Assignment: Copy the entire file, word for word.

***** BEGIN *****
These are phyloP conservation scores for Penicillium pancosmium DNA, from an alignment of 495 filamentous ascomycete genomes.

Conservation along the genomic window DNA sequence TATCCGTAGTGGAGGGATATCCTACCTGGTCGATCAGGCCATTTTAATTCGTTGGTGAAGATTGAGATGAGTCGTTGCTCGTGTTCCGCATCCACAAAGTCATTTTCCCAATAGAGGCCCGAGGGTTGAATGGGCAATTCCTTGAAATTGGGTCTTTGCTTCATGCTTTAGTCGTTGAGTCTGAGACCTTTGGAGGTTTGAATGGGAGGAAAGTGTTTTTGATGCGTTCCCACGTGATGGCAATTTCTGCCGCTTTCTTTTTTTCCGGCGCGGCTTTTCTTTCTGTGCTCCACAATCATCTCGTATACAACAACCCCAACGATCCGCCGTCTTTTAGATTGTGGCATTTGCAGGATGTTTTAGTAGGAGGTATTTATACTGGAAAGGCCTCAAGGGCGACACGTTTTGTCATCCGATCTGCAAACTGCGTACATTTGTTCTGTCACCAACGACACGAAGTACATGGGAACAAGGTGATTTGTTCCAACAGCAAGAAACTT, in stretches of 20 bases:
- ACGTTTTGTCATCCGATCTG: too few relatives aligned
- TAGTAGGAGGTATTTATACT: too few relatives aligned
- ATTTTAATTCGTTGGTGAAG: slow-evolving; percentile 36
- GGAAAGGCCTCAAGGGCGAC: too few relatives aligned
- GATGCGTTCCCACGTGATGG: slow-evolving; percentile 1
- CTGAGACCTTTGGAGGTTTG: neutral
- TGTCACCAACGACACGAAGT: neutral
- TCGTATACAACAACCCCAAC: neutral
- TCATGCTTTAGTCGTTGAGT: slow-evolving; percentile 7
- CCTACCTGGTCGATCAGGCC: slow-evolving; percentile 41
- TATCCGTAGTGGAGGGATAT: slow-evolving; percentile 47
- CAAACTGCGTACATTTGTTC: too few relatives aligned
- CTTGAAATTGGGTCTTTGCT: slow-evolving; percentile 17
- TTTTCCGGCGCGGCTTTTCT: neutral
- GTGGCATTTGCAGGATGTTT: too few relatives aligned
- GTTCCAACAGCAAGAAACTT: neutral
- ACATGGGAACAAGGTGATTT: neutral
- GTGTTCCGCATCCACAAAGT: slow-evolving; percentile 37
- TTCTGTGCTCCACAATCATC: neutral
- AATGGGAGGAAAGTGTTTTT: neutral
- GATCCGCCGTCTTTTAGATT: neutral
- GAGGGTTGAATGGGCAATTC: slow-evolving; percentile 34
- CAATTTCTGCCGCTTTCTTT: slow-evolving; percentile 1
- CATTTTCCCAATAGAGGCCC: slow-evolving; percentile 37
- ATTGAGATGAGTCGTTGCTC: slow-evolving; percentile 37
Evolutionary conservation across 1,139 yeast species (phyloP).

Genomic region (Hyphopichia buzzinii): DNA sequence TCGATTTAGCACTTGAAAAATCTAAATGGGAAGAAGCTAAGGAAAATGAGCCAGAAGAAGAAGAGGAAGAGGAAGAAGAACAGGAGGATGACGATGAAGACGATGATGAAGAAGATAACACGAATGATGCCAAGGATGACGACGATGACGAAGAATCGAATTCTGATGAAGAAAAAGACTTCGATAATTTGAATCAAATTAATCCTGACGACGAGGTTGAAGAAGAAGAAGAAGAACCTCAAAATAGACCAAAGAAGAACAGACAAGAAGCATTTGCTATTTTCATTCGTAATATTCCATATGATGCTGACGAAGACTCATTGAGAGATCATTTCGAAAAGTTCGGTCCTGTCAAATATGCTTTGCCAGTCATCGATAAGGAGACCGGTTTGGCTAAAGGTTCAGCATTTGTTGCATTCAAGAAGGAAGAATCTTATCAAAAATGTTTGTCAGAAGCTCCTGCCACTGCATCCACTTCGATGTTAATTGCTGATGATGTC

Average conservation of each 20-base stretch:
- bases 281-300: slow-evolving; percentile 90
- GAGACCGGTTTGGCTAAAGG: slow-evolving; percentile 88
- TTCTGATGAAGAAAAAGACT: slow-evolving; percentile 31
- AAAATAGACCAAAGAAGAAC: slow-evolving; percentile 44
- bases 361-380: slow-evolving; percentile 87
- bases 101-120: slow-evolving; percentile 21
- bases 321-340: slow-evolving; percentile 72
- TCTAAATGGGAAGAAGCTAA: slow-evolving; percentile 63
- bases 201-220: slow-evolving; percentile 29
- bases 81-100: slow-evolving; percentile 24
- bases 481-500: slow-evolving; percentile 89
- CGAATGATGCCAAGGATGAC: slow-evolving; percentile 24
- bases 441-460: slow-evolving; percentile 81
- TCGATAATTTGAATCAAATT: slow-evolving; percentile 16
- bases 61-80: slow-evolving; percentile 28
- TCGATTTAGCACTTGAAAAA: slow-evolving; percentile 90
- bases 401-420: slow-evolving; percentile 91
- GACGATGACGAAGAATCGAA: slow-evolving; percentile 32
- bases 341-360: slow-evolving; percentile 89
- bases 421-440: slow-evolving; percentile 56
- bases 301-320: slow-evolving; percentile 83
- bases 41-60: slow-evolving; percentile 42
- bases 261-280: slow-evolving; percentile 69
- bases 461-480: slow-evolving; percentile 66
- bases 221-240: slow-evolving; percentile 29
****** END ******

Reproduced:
These are phyloP conservation scores for Penicillium pancosmium DNA, from an alignment of 495 filamentous ascomycete genomes.

Conservation along the genomic window DNA sequence TATCCGTAGTGGAGGGATATCCTACCTGGTCGATCAGGCCATTTTAATTCGTTGGTGAAGATTGAGATGAGTCGTTGCTCGTGTTCCGCATCCACAAAGTCATTTTCCCAATAGAGGCCCGAGGGTTGAATGGGCAATTCCTTGAAATTGGGTCTTTGCTTCATGCTTTAGTCGTTGAGTCTGAGACCTTTGGAGGTTTGAATGGGAGGAAAGTGTTTTTGATGCGTTCCCACGTGATGGCAATTTCTGCCGCTTTCTTTTTTTCCGGCGCGGCTTTTCTTTCTGTGCTCCACAATCATCTCGTATACAACAACCCCAACGATCCGCCGTCTTTTAGATTGTGGCATTTGCAGGATGTTTTAGTAGGAGGTATTTATACTGGAAAGGCCTCAAGGGCGACACGTTTTGTCATCCGATCTGCAAACTGCGTACATTTGTTCTGTCACCAACGACACGAAGTACATGGGAACAAGGTGATTTGTTCCAACAGCAAGAAACTT, in stretches of 20 bases:
- ACGTTTTGTCATCCGATCTG: too few relatives aligned
- TAGTAGGAGGTATTTATACT: too few relatives aligned
- ATTTTAATTCGTTGGTGAAG: slow-evolving; percentile 36
- GGAAAGGCCTCAAGGGCGAC: too few relatives aligned
- GATGCGTTCCCACGTGATGG: slow-evolving; percentile 1
- CTGAGACCTTTGGAGGTTTG: neutral
- TGTCACCAACGACACGAAGT: neutral
- TCGTATACAACAACCCCAAC: neutral
- TCATGCTTTAGTCGTTGAGT: slow-evolving; percentile 7
- CCTACCTGGTCGATCAGGCC: slow-evolving; percentile 41
- TATCCGTAGTGGAGGGATAT: slow-evolving; percentile 47
- CAAACTGCGTACATTTGTTC: too few relatives aligned
- CTTGAAATTGGGTCTTTGCT: slow-evolving; percentile 17
- TTTTCCGGCGCGGCTTTTCT: neutral
- GTGGCATTTGCAGGATGTTT: too few relatives aligned
- GTTCCAACAGCAAGAAACTT: neutral
- ACATGGGAACAAGGTGATTT: neutral
- GTGTTCCGCATCCACAAAGT: slow-evolving; percentile 37
- TTCTGTGCTCCACAATCATC: neutral
- AATGGGAGGAAAGTGTTTTT: neutral
- GATCCGCCGTCTTTTAGATT: neutral
- GAGGGTTGAATGGGCAATTC: slow-evolving; percentile 34
- CAATTTCTGCCGCTTTCTTT: slow-evolving; percentile 1
- CATTTTCCCAATAGAGGCCC: slow-evolving; percentile 37
- ATTGAGATGAGTCGTTGCTC: slow-evolving; percentile 37
Evolutionary conservation across 1,139 yeast species (phyloP).

Genomic region (Hyphopichia buzzinii): DNA sequence TCGATTTAGCACTTGAAAAATCTAAATGGGAAGAAGCTAAGGAAAATGAGCCAGAAGAAGAAGAGGAAGAGGAAGAAGAACAGGAGGATGACGATGAAGACGATGATGAAGAAGATAACACGAATGATGCCAAGGATGACGACGATGACGAAGAATCGAATTCTGATGAAGAAAAAGACTTCGATAATTTGAATCAAATTAATCCTGACGACGAGGTTGAAGAAGAAGAAGAAGAACCTCAAAATAGACCAAAGAAGAACAGACAAGAAGCATTTGCTATTTTCATTCGTAATATTCCATATGATGCTGACGAAGACTCATTGAGAGATCATTTCGAAAAGTTCGGTCCTGTCAAATATGCTTTGCCAGTCATCGATAAGGAGACCGGTTTGGCTAAAGGTTCAGCATTTGTTGCATTCAAGAAGGAAGAATCTTATCAAAAATGTTTGTCAGAAGCTCCTGCCACTGCATCCACTTCGATGTTAATTGCTGATGATGTC

Average conservation of each 20-base stretch:
- bases 281-300: slow-evolving; percentile 90
- GAGACCGGTTTGGCTAAAGG: slow-evolving; percentile 88
- TTCTGATGAAGAAAAAGACT: slow-evolving; percentile 31
- AAAATAGACCAAAGAAGAAC: slow-evolving; percentile 44
- bases 361-380: slow-evolving; percentile 87
- bases 101-120: slow-evolving; percentile 21
- bases 321-340: slow-evolving; percentile 72
- TCTAAATGGGAAGAAGCTAA: slow-evolving; percentile 63
- bases 201-220: slow-evolving; percentile 29
- bases 81-100: slow-evolving; percentile 24
- bases 481-500: slow-evolving; percentile 89
- CGAATGATGCCAAGGATGAC: slow-evolving; percentile 24
- bases 441-460: slow-evolving; percentile 81
- TCGATAATTTGAATCAAATT: slow-evolving; percentile 16
- bases 61-80: slow-evolving; percentile 28
- TCGATTTAGCACTTGAAAAA: slow-evolving; percentile 90
- bases 401-420: slow-evolving; percentile 91
- GACGATGACGAAGAATCGAA: slow-evolving; percentile 32
- bases 341-360: slow-evolving; percentile 89
- bases 421-440: slow-evolving; percentile 56
- bases 301-320: slow-evolving; percentile 83
- bases 41-60: slow-evolving; percentile 42
- bases 261-280: slow-evolving; percentile 69
- bases 461-480: slow-evolving; percentile 66
- bases 221-240: slow-evolving; percentile 29